“I’ll never forget that experience,” she said. “She also taught me to make chicken and dumplings, which I kind of think is what you’re supposed to do as a southern woman.”

Obviously, Grimes learned how to make cornbread from her grandmother, too; in fact, she still uses her grandmother’s skillet at her own home whenever she makes cornbread. She learned a lot about food and taking care of others through her grandmother.

“God bless her,” Grimes said, “I don’t remember her ever having a hot meal.”

Right before Grimes turned 16, both of her grandparents died, “pretty much within a year of each other.”

“I kind of got thrown into the world,” she said. “It was a rocky ride for a minute.”

Eventually, she found herself working as a line cook in downtown Oxford’s then-Downtown Grill. When the executive chef left, Grimes “was basically the line cook with the most heart,” and was asked to step in. 

“I worked a long time to build a reputation in Oxford as one of the top chefs,” she said.

Eventually, she would do what a lot of Mississippi-raised people do: She left.

“I felt like I was in a rut and I needed to try something, I needed to get out of small-town Mississippi,” she said.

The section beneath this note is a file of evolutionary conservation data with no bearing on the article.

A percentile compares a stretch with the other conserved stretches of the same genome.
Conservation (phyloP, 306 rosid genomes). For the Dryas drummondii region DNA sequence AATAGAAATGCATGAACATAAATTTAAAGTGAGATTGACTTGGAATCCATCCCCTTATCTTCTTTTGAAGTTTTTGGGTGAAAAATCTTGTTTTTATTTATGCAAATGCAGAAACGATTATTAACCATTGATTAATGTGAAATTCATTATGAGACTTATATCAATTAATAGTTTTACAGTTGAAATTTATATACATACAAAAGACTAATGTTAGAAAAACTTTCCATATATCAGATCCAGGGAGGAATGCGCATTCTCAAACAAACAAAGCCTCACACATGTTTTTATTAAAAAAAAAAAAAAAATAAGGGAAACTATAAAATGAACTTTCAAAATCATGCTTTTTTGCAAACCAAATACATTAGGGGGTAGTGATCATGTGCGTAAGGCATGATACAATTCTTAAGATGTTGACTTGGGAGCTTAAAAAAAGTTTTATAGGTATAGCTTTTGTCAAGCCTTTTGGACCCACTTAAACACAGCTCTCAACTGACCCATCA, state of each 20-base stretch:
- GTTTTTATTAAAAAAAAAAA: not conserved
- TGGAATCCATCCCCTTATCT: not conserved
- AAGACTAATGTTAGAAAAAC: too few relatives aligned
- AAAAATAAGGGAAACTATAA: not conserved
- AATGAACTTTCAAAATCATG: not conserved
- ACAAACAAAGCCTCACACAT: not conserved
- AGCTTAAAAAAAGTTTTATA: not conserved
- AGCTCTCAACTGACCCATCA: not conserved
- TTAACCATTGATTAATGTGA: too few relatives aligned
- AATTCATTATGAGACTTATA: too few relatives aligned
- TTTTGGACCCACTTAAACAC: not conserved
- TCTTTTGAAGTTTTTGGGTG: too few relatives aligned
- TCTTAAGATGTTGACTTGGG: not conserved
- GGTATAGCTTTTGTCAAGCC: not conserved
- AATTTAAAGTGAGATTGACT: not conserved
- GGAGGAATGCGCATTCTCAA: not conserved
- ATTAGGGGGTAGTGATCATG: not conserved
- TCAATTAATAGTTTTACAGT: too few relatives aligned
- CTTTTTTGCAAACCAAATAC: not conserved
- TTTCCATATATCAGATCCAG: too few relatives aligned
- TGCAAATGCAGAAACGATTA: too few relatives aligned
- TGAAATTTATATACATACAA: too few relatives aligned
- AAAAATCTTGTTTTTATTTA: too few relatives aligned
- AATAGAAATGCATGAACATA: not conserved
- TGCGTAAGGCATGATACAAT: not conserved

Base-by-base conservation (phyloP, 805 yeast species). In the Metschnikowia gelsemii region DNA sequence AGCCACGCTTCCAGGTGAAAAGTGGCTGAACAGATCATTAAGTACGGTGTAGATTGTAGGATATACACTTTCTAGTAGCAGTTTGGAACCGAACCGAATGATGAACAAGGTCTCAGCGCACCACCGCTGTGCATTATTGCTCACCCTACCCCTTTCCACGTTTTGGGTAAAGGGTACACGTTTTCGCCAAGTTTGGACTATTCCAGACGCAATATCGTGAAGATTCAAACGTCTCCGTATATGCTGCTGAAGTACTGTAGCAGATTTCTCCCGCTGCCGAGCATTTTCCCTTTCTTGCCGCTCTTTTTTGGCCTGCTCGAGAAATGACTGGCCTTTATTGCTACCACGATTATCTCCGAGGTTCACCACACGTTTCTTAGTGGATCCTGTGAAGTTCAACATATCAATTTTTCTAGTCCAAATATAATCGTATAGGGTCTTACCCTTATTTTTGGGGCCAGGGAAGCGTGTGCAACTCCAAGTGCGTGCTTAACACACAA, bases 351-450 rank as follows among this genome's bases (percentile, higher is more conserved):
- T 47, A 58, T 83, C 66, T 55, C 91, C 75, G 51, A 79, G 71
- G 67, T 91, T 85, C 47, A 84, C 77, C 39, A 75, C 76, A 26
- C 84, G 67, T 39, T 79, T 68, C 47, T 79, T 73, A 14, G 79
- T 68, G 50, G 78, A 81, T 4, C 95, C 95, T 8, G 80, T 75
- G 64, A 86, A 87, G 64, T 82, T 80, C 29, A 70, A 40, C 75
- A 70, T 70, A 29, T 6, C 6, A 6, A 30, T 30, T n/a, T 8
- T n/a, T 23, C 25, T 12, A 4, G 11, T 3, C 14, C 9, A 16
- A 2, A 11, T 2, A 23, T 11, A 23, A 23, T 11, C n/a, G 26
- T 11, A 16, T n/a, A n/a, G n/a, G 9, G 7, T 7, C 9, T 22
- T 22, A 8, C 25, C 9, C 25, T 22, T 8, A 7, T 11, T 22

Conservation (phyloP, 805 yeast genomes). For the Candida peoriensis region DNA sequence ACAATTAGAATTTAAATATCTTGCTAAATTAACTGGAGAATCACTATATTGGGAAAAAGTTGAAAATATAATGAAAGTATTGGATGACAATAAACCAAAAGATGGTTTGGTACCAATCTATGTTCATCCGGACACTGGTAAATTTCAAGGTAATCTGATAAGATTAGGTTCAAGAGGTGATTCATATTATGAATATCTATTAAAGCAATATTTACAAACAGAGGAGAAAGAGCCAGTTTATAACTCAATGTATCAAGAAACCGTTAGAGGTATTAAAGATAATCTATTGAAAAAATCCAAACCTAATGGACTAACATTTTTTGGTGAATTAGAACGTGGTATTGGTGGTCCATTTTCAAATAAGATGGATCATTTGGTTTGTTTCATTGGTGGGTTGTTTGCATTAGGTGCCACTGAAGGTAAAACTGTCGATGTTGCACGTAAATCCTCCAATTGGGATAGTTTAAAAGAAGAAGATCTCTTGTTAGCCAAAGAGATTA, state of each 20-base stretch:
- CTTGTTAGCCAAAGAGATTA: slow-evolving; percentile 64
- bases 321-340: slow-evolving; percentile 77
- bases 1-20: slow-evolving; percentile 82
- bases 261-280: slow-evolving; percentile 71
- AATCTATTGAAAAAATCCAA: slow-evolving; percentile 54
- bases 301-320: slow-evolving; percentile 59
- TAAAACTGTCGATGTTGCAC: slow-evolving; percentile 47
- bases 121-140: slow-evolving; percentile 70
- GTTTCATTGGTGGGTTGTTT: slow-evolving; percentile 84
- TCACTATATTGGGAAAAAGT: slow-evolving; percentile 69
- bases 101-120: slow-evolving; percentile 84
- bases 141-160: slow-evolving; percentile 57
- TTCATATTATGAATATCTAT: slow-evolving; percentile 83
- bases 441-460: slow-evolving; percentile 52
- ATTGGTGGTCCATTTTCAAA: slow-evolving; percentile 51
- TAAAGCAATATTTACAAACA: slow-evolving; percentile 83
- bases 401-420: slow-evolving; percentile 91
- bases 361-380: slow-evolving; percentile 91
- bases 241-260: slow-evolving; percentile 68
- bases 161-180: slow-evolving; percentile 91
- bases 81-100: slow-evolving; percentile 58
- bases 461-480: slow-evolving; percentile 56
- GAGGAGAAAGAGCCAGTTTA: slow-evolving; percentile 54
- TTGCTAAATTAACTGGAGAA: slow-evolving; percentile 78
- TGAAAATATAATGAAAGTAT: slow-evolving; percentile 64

She moved to Houston for a while.

“It was honestly too big for me there, and I hated it,” she said. “I hated it.”

She came back to Oxford during football season, and with all the hustle and bustle of game weekends, she found it was too busy. She went to Water Valley to assimilate back to small-town life and to wait out the rest of the season. 

It was supposed to be temporary.

While she was there, she figured she might as well find work. Her friends in the area had heard the B.T.C. Grocery owner, Alexe van Beuren, was looking for someone to start serving breakfasts on Saturdays.

Grimes walked through the back door of the B.T.C. At the time, she already had a be-the-change keychain on her keys – “very unusual, as these things go,” she reflected.

“It was a Saturday, it was super, super crazy,” Grimes said. “And she was like, ‘Do you know how to use a meat slicer?’”

On the spot, Grimes, an executive chef, got to work, slicing deli meat.

“I don’t even think she knew my last name for probably two weeks,” Grimes said.

It would be a little while longer, but eventually, the jig was up and van Bueren finally discovered she had a chef in her cafe, but the plan was never for Grimes to stay. 

Grimes was in a place where nobody knew who she was, there were no expectations and she fell in love with getting to know her customers, while taking their orders on a pad of paper, standing by a barn-like door to the kitchen.

“They didn’t know me. I didn’t know them,” Grimes said. “It allowed me this freedom to just cook really good food with zero pressure, and then we kind of started building a relationship with each other as a community. They just thought I was this girl at the B.T.C. that made really good soup.”

So, Grimes decided to stay on at the B.T.C. Cafe.